The oft-reported strong performance of second pillar pension funds in 2019 in Estonia is misleading, according to businessman and investment expert Indrek Neivelt, and is not representative of the market as a whole, focusing as it does on a small proportion of funds, which happen to be the best performers. When compared with other countries, Neivelt says, the picture is even starker.
"News portal headlines are claiming last year was very successful for pensions funds," Neivelt wrote on his social media account Friday.
"As ever, these headlines are deceptive. On the surface, the returns on the funds look good, but if you dig a little deeper, things are not quite what they seem. But why?" he continued.
Answering his own question, Neivelt said that the higher-yielding funds were small in volume; the top five best performing funds make up only 5 percent of volume, he said.
"Among the top four funds are those which fund managers have not even laid their hands ... these are index funds," he added.
The average yield of Estonian pension funds was 9.5 per cent in 2019; however the Swedish national pension fund AP7 was three times this, even allowing for the weakening of he Swedish Krona against the Euro, Neivelt continued.
"Unfortunately, my slogan from a year ago that our pension fund returns are twice as bad as they could be [still stands]," Neivelt added.
"I understand very well that one year is too short a period to draw conclusions, but still - the difference was three times! Even if the markets were to decline, their funds could fall more from a higher base."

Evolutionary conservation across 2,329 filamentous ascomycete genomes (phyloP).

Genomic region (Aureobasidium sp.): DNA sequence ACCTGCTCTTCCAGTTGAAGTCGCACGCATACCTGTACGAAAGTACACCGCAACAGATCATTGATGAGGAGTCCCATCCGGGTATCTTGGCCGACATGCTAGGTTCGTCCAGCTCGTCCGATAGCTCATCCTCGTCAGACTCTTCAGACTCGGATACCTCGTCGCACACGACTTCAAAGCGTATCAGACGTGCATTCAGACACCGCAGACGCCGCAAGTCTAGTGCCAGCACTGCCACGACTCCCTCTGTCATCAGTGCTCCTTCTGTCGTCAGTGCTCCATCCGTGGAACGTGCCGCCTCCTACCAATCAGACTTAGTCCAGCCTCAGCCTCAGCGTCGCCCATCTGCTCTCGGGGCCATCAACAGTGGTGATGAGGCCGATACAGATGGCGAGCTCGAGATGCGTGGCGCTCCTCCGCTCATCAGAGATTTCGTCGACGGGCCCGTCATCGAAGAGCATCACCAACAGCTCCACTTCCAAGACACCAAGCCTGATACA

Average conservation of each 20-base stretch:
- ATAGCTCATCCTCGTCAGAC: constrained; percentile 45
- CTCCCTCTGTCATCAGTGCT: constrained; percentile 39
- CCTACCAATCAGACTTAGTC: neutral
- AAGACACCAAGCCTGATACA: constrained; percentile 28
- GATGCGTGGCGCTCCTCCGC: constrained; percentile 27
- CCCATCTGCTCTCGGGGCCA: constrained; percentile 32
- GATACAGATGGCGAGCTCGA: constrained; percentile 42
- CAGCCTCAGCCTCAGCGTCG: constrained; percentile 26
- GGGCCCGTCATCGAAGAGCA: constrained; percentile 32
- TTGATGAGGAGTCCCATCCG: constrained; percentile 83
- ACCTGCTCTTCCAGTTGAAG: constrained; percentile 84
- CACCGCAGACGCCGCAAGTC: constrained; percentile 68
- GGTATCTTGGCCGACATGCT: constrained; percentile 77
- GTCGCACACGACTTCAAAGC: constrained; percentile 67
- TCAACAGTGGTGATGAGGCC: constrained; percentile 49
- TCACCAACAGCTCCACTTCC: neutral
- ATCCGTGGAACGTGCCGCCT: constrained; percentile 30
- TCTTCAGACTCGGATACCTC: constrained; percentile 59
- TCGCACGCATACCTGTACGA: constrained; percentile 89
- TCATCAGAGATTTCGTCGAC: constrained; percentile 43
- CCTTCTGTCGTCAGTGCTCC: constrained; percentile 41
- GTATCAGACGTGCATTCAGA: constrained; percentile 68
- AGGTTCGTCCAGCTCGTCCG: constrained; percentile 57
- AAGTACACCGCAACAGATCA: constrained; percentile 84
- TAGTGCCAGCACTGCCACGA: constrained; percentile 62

Neivelt added that when comparisons with pension funds from other countries emerge over time, it will be interesting to look at the number of Estonian funds in Europe last year.
"The markets were just having a very good year and everywhere showed very good results. Our 9.5 percent is definitely nothing special."
As to explanations why this was the case, Neivelt pointed to inefficiencies in types of investments and the way these were handled.
"First of all, our people have mostly invested money in funds which contain more bonds. Whereas this was justifiable 20 years ago, after joining the euro and with heavy cash printing, this will no longer be so."
"Second, our fund managers are still trying to actively manage funds to justify the high fees. It would be better to broker an index fund or simply outsource this service. It is not viable that our fund managers are among the best in the world," he noted.
As reported on ERR News 2019 was claimed as the second best year in the history of Estonian second pillar pension funds after 2009, when financial markets began to recover from the crisis.
As of January 2, the highest return came with the SEB Fund Index 100 at - 28.05 percent, followed by Swedbank K1990-1999 at 27.83 percent, LHV Index Fund at 26.79 percent, Future World Equity at 22.72 percent and Luminor A plus at 21.03 percent.
The strong performance of pension funds was also largely due torule changes last year which allowed investments to take place more freely. The most positive year in the world financial markets over the past decade has also driven index funds to grow.
The coalition government is in the process of making membership of the so-called second pillar of the Estonian pension system, referring to employee contributions, voluntary. Since 2010 it had been mandatory for most wage earners.
Arguments in favor of the change included that the existing system's investments performed below the market rate.
Arguments against, echoed by both the Bank of Estonia and the IMF, included short-term shocks to the economy if large numbers of people withdraw their second pillar funds all at once, as well as how to cater for retirement among an ageing population in future years.
Editor: Andrew Whyte